Three Questions to Ask Before Setting Up Your Home Office or Workspace

Interior designer using a mobile phone in the office
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Many small business owners have home offices, either because they completely run their businesses out of their homes, or because they keep a second office away from their everyday workplace.

Setting up a home office isn't always as simple as having a desk, though. There are often other considerations to think through before you begin to create your workspace. Here are three of the most important questions to ask yourself if you are thinking about setting up a home office or at-home workspace for your small business.

Where will I work?

The first part of this question requires some thought into the type of work you will be doing in your business. If your work is done on a computer, an office that can accommodate an ergonomic computer workstation may be all you need.

On the other hand, say you are a jewelry designer. You may use welding tools or special resins that are best used in an open-air environment, so a regular in-house office may not be the best option for you. You may want to explore setting up your work in a garage, basement or unused part of your home.

If you fall into the first group and work in a traditional office setting, the next consideration is where in your home you will be able to fit in your office. Ideally, you will already have an empty room that you can turn into a home office. If this isn't the case, you can still create an effective workspace, but you may have to get a little creative as you explore where you can create your at-home business home base.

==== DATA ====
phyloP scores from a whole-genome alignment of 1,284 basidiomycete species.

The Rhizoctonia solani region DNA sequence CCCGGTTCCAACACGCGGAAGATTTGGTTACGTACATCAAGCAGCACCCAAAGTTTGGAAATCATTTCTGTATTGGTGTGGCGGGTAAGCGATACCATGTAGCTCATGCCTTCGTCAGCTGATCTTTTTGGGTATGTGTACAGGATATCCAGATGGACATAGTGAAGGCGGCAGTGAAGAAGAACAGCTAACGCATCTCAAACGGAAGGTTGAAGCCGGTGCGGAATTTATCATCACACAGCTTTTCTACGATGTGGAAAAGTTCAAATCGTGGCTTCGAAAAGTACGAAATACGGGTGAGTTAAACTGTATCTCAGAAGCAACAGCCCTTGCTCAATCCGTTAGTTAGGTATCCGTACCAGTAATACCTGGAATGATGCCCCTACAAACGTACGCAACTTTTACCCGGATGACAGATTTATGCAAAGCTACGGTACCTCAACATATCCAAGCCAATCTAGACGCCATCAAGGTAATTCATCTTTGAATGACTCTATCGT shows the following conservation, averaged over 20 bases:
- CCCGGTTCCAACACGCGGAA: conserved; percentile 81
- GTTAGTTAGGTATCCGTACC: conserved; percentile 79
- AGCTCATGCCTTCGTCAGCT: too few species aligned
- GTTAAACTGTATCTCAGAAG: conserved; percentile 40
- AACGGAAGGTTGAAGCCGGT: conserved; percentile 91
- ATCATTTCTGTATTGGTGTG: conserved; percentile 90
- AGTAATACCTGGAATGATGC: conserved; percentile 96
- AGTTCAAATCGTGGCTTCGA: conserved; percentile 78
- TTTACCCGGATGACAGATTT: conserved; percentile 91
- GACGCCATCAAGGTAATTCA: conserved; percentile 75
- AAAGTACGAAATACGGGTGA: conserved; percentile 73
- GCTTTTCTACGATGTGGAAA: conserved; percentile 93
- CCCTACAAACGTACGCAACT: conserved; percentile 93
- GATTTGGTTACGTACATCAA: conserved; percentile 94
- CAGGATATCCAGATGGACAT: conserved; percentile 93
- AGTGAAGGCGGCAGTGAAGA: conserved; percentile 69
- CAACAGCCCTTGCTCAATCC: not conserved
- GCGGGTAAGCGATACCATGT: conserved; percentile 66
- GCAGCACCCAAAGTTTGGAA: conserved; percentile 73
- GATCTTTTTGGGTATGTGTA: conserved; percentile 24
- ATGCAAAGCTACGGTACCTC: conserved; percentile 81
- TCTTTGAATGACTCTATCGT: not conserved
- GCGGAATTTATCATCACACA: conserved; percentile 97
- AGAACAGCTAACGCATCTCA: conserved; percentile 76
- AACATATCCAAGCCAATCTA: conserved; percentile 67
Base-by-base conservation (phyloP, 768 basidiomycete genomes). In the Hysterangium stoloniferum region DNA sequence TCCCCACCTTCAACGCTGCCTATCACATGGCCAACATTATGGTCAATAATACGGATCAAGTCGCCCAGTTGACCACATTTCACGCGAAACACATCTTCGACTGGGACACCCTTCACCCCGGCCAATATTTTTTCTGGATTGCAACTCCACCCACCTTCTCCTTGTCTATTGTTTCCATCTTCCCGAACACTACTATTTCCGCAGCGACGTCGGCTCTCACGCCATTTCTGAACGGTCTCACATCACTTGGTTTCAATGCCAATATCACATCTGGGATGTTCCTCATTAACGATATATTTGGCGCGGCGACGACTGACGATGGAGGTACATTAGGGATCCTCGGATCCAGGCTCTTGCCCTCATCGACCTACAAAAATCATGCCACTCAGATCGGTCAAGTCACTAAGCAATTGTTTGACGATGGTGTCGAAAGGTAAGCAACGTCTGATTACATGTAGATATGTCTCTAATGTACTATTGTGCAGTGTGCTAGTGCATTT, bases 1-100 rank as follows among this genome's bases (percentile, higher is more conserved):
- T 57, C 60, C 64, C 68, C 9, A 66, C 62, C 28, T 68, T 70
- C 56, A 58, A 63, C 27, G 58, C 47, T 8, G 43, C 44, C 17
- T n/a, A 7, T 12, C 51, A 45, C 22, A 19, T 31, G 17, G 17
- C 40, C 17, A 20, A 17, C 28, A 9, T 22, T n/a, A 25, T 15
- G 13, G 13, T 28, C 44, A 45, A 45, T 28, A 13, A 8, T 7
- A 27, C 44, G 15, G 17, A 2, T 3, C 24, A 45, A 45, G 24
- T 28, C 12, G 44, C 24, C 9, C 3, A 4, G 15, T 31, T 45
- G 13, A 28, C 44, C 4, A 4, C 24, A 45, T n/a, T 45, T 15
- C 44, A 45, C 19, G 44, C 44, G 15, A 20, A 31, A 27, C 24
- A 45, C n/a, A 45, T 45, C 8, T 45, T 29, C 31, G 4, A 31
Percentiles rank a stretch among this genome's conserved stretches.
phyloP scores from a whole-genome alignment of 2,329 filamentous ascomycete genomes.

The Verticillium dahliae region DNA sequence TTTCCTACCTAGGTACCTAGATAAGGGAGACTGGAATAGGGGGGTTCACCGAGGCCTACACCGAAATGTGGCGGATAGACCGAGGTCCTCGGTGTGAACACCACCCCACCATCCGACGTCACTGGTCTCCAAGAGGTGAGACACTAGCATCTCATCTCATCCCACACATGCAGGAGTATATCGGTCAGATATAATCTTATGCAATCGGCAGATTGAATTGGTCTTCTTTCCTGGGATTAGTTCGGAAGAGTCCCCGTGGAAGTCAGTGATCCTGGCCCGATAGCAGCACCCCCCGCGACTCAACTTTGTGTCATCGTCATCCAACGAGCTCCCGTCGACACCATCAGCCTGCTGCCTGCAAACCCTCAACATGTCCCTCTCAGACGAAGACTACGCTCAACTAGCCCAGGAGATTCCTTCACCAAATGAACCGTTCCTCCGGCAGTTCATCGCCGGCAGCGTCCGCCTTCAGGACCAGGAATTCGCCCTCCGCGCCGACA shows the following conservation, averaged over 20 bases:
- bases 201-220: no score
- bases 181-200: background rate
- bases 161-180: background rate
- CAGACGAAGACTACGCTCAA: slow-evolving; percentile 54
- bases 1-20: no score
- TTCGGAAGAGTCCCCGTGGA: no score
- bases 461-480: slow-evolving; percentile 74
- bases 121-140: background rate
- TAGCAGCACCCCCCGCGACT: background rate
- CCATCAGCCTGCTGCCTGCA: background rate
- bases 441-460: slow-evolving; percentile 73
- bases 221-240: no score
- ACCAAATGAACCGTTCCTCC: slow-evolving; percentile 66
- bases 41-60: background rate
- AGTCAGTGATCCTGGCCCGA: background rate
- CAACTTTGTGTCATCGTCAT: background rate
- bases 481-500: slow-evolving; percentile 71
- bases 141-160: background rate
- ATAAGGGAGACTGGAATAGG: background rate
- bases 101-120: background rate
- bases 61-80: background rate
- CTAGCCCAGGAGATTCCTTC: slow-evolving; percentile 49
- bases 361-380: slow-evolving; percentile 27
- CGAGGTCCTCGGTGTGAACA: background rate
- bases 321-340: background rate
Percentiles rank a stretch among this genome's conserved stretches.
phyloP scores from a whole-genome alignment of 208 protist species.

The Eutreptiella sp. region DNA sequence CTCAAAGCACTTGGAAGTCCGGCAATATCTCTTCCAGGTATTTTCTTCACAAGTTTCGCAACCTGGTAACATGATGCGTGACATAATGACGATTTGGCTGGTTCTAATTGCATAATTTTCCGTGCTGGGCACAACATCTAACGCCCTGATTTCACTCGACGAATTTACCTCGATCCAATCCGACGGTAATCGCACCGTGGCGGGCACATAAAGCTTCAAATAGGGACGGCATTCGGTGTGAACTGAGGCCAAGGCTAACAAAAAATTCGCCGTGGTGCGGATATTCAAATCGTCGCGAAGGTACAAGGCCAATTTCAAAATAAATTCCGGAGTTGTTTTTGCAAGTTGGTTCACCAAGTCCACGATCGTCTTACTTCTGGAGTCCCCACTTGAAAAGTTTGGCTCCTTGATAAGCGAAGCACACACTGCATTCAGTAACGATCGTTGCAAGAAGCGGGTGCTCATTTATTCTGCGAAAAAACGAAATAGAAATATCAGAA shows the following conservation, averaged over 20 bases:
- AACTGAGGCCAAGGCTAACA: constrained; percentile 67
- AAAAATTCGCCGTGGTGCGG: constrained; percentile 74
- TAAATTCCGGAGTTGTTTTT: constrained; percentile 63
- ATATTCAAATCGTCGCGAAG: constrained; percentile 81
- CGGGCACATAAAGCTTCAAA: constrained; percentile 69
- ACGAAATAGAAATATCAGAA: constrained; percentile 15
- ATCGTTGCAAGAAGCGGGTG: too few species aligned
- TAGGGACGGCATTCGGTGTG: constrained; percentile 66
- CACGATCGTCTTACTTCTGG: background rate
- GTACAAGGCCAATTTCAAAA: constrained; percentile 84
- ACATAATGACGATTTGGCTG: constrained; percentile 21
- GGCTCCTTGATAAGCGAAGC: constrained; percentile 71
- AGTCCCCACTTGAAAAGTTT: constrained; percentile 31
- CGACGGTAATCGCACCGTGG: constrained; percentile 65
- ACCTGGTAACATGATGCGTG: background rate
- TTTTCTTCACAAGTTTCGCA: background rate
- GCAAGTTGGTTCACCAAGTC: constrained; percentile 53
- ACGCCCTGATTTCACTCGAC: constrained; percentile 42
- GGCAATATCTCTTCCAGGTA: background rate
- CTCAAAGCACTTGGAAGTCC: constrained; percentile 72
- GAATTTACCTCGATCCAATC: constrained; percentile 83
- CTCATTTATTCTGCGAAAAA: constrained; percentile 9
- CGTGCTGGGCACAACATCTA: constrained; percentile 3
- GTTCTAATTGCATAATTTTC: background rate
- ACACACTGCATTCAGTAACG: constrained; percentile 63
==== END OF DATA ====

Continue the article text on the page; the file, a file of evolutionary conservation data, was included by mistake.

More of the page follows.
With some "out of the box" thinking, you may be able to divide an existing space into part living area and part work area with a shoji screen, strategic furniture placement or even a curtain. The goal should be to create a feeling of separation between your workspace and your living space, even if they are technically one and the same.

What do I need?

Once you know where you will be working, you should put some thought into what you will need in order to do your work. For many small business owners, this means a computer, Internet access, a flat surface of some sort, a phone and perhaps a printer. Those are the most basic physical needs for a small business owner who uses technology to access and complete work.

Going back to our jewelry designer example, or any other business owner that requires more than a desk and a computer with Internet access, you should think through what kind of equipment and supplies you need and where and how you will store them.

This home office checklist provides a good starting point as you make your list of things you will need in your home office.

Who will have access to my workspace?

This is often the most important question to ask when it comes to home offices for the simple fact that it can be immensely challenging to separate your work life from your personal life when they are physically intertwined. This is why it is so important, especially in the beginning stages of setting up your workspace, to create boundaries for your workspace that are understood and agreed to by everyone in your household.

If you will be working from home full-time, it's also important to set boundaries that outline when you will be working, and how other household members will be expected to behave during those work hours. This is most important for small business owners who will be running a home-based business with children at home.

The best thing about a home office is that it is usually flexible and easy to change as necessary. As your small business grows, or your living arrangements change, be open to changing the configuration of your home office or workspace. It's always a good idea to take a look at your set up from time-to-time and re-evaluate so you can reorganize and redesign your office when necessary.